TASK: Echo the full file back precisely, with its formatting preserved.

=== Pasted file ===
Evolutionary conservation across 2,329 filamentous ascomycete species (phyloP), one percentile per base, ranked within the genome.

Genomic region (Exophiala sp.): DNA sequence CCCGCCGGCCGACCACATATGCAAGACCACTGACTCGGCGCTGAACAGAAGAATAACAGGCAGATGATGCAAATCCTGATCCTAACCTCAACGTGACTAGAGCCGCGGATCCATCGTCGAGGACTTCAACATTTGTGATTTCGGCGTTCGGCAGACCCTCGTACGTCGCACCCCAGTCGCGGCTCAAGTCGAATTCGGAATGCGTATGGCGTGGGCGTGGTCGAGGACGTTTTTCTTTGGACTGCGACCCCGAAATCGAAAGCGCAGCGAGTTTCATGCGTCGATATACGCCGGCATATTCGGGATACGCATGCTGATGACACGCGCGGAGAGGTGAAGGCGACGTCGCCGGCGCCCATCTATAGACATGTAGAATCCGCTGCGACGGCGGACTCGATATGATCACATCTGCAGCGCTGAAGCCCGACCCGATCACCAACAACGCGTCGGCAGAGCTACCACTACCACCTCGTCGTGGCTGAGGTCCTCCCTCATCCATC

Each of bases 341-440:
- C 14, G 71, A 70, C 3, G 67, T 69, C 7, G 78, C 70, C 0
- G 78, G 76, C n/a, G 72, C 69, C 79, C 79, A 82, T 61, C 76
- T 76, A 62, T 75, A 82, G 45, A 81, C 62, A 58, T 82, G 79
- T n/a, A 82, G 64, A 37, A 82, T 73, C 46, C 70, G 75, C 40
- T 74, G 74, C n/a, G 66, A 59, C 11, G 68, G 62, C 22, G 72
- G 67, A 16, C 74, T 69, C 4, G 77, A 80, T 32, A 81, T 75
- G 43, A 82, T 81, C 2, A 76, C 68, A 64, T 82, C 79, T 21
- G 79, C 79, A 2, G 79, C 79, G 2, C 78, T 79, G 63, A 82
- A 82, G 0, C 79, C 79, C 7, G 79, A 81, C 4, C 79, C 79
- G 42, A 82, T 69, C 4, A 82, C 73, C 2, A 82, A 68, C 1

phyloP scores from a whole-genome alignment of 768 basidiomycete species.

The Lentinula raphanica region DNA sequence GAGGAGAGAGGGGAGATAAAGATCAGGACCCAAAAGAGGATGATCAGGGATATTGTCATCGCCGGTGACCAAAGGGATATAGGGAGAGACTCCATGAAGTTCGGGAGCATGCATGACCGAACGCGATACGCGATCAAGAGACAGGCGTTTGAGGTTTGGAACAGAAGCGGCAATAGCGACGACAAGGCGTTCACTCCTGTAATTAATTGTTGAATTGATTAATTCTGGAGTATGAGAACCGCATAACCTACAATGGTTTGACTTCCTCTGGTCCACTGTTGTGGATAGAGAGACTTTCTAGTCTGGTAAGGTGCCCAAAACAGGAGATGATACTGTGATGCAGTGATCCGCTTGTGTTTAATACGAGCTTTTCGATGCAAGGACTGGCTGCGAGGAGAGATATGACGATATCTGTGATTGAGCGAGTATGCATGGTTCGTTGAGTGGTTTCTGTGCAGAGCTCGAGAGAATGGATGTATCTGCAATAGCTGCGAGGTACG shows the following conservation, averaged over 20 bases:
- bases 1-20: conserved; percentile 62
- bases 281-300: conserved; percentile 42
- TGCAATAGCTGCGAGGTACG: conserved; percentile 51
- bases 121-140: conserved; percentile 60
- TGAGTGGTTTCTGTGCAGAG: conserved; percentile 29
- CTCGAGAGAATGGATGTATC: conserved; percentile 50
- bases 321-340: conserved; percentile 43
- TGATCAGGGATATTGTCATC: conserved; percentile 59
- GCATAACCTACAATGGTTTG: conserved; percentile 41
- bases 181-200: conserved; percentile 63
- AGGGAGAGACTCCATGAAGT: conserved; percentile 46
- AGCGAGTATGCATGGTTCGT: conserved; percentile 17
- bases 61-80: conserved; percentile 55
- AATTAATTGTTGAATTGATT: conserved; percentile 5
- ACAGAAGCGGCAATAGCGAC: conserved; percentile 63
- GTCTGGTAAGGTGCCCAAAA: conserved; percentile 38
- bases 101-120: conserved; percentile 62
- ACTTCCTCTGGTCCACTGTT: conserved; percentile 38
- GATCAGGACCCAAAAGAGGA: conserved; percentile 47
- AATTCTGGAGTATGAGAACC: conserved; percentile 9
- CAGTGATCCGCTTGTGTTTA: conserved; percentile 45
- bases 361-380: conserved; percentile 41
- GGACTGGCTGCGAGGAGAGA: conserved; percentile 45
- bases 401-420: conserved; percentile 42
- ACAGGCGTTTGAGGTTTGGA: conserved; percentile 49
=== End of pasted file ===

Evolutionary conservation across 2,329 filamentous ascomycete species (phyloP), one percentile per base, ranked within the genome.

Genomic region (Exophiala sp.): DNA sequence CCCGCCGGCCGACCACATATGCAAGACCACTGACTCGGCGCTGAACAGAAGAATAACAGGCAGATGATGCAAATCCTGATCCTAACCTCAACGTGACTAGAGCCGCGGATCCATCGTCGAGGACTTCAACATTTGTGATTTCGGCGTTCGGCAGACCCTCGTACGTCGCACCCCAGTCGCGGCTCAAGTCGAATTCGGAATGCGTATGGCGTGGGCGTGGTCGAGGACGTTTTTCTTTGGACTGCGACCCCGAAATCGAAAGCGCAGCGAGTTTCATGCGTCGATATACGCCGGCATATTCGGGATACGCATGCTGATGACACGCGCGGAGAGGTGAAGGCGACGTCGCCGGCGCCCATCTATAGACATGTAGAATCCGCTGCGACGGCGGACTCGATATGATCACATCTGCAGCGCTGAAGCCCGACCCGATCACCAACAACGCGTCGGCAGAGCTACCACTACCACCTCGTCGTGGCTGAGGTCCTCCCTCATCCATC

Each of bases 341-440:
- C 14, G 71, A 70, C 3, G 67, T 69, C 7, G 78, C 70, C 0
- G 78, G 76, C n/a, G 72, C 69, C 79, C 79, A 82, T 61, C 76
- T 76, A 62, T 75, A 82, G 45, A 81, C 62, A 58, T 82, G 79
- T n/a, A 82, G 64, A 37, A 82, T 73, C 46, C 70, G 75, C 40
- T 74, G 74, C n/a, G 66, A 59, C 11, G 68, G 62, C 22, G 72
- G 67, A 16, C 74, T 69, C 4, G 77, A 80, T 32, A 81, T 75
- G 43, A 82, T 81, C 2, A 76, C 68, A 64, T 82, C 79, T 21
- G 79, C 79, A 2, G 79, C 79, G 2, C 78, T 79, G 63, A 82
- A 82, G 0, C 79, C 79, C 7, G 79, A 81, C 4, C 79, C 79
- G 42, A 82, T 69, C 4, A 82, C 73, C 2, A 82, A 68, C 1

phyloP scores from a whole-genome alignment of 768 basidiomycete species.

The Lentinula raphanica region DNA sequence GAGGAGAGAGGGGAGATAAAGATCAGGACCCAAAAGAGGATGATCAGGGATATTGTCATCGCCGGTGACCAAAGGGATATAGGGAGAGACTCCATGAAGTTCGGGAGCATGCATGACCGAACGCGATACGCGATCAAGAGACAGGCGTTTGAGGTTTGGAACAGAAGCGGCAATAGCGACGACAAGGCGTTCACTCCTGTAATTAATTGTTGAATTGATTAATTCTGGAGTATGAGAACCGCATAACCTACAATGGTTTGACTTCCTCTGGTCCACTGTTGTGGATAGAGAGACTTTCTAGTCTGGTAAGGTGCCCAAAACAGGAGATGATACTGTGATGCAGTGATCCGCTTGTGTTTAATACGAGCTTTTCGATGCAAGGACTGGCTGCGAGGAGAGATATGACGATATCTGTGATTGAGCGAGTATGCATGGTTCGTTGAGTGGTTTCTGTGCAGAGCTCGAGAGAATGGATGTATCTGCAATAGCTGCGAGGTACG shows the following conservation, averaged over 20 bases:
- bases 1-20: conserved; percentile 62
- bases 281-300: conserved; percentile 42
- TGCAATAGCTGCGAGGTACG: conserved; percentile 51
- bases 121-140: conserved; percentile 60
- TGAGTGGTTTCTGTGCAGAG: conserved; percentile 29
- CTCGAGAGAATGGATGTATC: conserved; percentile 50
- bases 321-340: conserved; percentile 43
- TGATCAGGGATATTGTCATC: conserved; percentile 59
- GCATAACCTACAATGGTTTG: conserved; percentile 41
- bases 181-200: conserved; percentile 63
- AGGGAGAGACTCCATGAAGT: conserved; percentile 46
- AGCGAGTATGCATGGTTCGT: conserved; percentile 17
- bases 61-80: conserved; percentile 55
- AATTAATTGTTGAATTGATT: conserved; percentile 5
- ACAGAAGCGGCAATAGCGAC: conserved; percentile 63
- GTCTGGTAAGGTGCCCAAAA: conserved; percentile 38
- bases 101-120: conserved; percentile 62
- ACTTCCTCTGGTCCACTGTT: conserved; percentile 38
- GATCAGGACCCAAAAGAGGA: conserved; percentile 47
- AATTCTGGAGTATGAGAACC: conserved; percentile 9
- CAGTGATCCGCTTGTGTTTA: conserved; percentile 45
- bases 361-380: conserved; percentile 41
- GGACTGGCTGCGAGGAGAGA: conserved; percentile 45
- bases 401-420: conserved; percentile 42
- ACAGGCGTTTGAGGTTTGGA: conserved; percentile 49